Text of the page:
“Strangers passing in the street
By chance, two separate glances meet
And I am you and what I see is me.” — Roger Waters
A lot had been made of the president’s mental health. Psychologists and Psychiatrists have weighed in on possible diagnoses and others have offered their observations. I have a masters in School Counseling. That means I can be a school counselor. I can’t legally diagnose anyone, but I probably know enough to levy a few guesses.
The predominant guess as to his normal behavior is one of projection. Any time he levies a charge against someone else it is seen as deflection. He’s doing the same thing and he wants to get suspicion off of himself. The trouble with the definition of projection is that the person exhibiting it would have to know that their behavior is wrong or offensive on some level. I’m not sure that describes the president.
The latest scandal is simply that: another scandal. Someone within the administration fielded an offer of a bribe in exchange for a pardon. We don’t know who made the offer other than the fact that they are an attorney. We only know that someone in the White House fielded the offer. We can assume it was someone with access to the president since the president would be needed to execute the deal. We will know particulars in time because lawyers do not get the protection of attorney/client privilege when participating in illegal activity. Whether the president had any direct knowledge of the scheme is anyone’s best guess.
All that we can say is that this seems to fall in line with behavior we have witnessed over the past five years and probably longer than that if you have been paying attention to Trump. As of now, the Trump administration has had 215 indictments. That’s more indictments than the other 44 presidents combined. In fact, it is nearly twice as much as the other administrations combined.
I say all that to say this. We tend to attribute to others what we see through our moral prism. Projection requires the projector to see their behavior either as wrong or unacceptable to the majority. Whatever we might call the president’s pathology, it runs deeper than that. He sees the world through transactions. He doesn’t really have a moral code. He can’t project something he does not have. He naturally assumes that the rest of the world behaves just as he does. Therefore, of course the election was stolen from him. It isn’t even so much that he is projecting his bad behavior to others, but just simply assumes that what he is doing is what everyone does.
Understanding this pathology requires us to discuss it’s opposite. Mental health professionals call it Pollyanna Syndrome after the famous book. Exceedingly good people can’t fathom a world where anyone would act with sinister motives. They may even acknowledge that evil exists, but they can’t understand it because they have no notion of evil within themselves. So, they won’t recognize it in others and will assume people behave with pure motives.
Fortunately or unfortunately, most of us don’t exist in that world. Most of us are basically good people, but we cut corners here or obfuscate there to gain a little advantage or avoid responsibility. Most of the time, these slights are small and insignificant in the grand scheme of things. Yet, it allows us to understand that everyone doesn’t come into a situation aiming to do the right thing. Some of us have sinister motives.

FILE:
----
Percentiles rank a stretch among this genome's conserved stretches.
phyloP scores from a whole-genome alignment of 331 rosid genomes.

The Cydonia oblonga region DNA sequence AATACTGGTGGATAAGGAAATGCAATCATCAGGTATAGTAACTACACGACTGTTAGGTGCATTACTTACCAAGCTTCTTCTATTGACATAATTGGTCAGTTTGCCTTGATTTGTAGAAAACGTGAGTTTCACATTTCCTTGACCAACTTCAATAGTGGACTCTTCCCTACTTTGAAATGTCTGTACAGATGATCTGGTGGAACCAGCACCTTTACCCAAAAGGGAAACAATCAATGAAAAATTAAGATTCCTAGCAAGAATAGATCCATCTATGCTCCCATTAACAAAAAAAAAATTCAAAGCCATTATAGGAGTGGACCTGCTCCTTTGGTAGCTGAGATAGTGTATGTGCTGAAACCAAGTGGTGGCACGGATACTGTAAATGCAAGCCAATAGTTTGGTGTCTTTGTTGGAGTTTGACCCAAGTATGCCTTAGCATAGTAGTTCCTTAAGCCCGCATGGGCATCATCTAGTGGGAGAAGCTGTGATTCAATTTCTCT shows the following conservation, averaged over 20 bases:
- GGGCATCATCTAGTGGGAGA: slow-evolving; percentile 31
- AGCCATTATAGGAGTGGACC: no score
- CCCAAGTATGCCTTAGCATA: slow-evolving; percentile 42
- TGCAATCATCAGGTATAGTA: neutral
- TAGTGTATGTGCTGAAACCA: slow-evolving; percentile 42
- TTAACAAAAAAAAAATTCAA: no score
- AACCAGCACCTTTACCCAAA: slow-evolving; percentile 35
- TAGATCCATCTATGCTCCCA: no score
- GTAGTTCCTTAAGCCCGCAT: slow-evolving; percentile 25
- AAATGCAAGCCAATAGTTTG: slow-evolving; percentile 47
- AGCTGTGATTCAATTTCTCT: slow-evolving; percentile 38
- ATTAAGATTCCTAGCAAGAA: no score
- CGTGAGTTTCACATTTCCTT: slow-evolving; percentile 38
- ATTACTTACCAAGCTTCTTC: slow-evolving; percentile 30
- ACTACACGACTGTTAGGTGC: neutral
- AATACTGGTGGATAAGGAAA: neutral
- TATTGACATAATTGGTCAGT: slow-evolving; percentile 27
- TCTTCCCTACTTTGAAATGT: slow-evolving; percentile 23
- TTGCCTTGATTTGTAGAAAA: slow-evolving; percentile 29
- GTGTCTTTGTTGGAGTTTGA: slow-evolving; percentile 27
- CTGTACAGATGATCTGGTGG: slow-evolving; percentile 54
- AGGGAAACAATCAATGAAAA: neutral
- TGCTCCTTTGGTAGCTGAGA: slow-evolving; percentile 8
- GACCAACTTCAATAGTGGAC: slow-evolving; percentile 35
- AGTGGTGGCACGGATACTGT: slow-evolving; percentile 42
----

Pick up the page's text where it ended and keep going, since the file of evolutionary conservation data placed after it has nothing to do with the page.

The polar opposite of Pollyanna Syndrome would be closer to what the president has. He has no moral code, so he assumes that others don’t as well. So, he accuses the Democrats and Biden of stealing the election. Yes, you could claim he knows that isn’t true, but I’m not sure if he fully acknowledges that. I’m sure part of him assumes others stole the election because that is what he was trying to do.
Out of all of the reporting surrounding the president’s denigration of men and women in uniform, the one that made the most sense was his interaction with General John Kelly. Kelly was standing at his son’s grave site and Trump reportedly said, “I don’t understand. What was in it for them?” More than the supposed insult of calling soldiers “suckers” and “losers”, this question is most telling. He can’t fathom a world where anyone would do anything that doesn’t benefit themselves. He literally can’t understand personal sacrifice.
Some people have said he has narcissistic personality disorder. Others have called him a malignant narcissist. Still others have called him a sociopath. It might all be true or technically none of it could be true. The suggestions are based on a reading of the DSM-V and simply checking the boxes of characteristics for each disorder. It doesn’t take a mental health professional to do that and in some ways minimizes the problem. The president fails to recognize goodness for goodness sake. The whys and what fors may be interesting to some, but it doesn’t solve the problem.
At every turn, some have assumed that defeat in the election or defeat in a particular political battle (say the impeachment) would shame him into stopping the malignant behavior. That presupposes the presence of shame. That presupposes acknowledgment that a certain behavior is wrong. It’s the same problem as those that assumes he practices projection. He doesn’t see right and wrong. He sees what he wants and does what it takes to get what he wants.
You can’t bargain with someone that has no sense of right and wrong. You can’t shame them into falling in line. They don’t learn a lesson. At least they don’t in the traditional sense. What they learn is that they can beat you another way. Trump will leave office and wield power over those that cow tow to him. I am usually against this sort of thing, but he is a special case. He must go to jail and go to jail for a long time. He will never pivot. He can’t.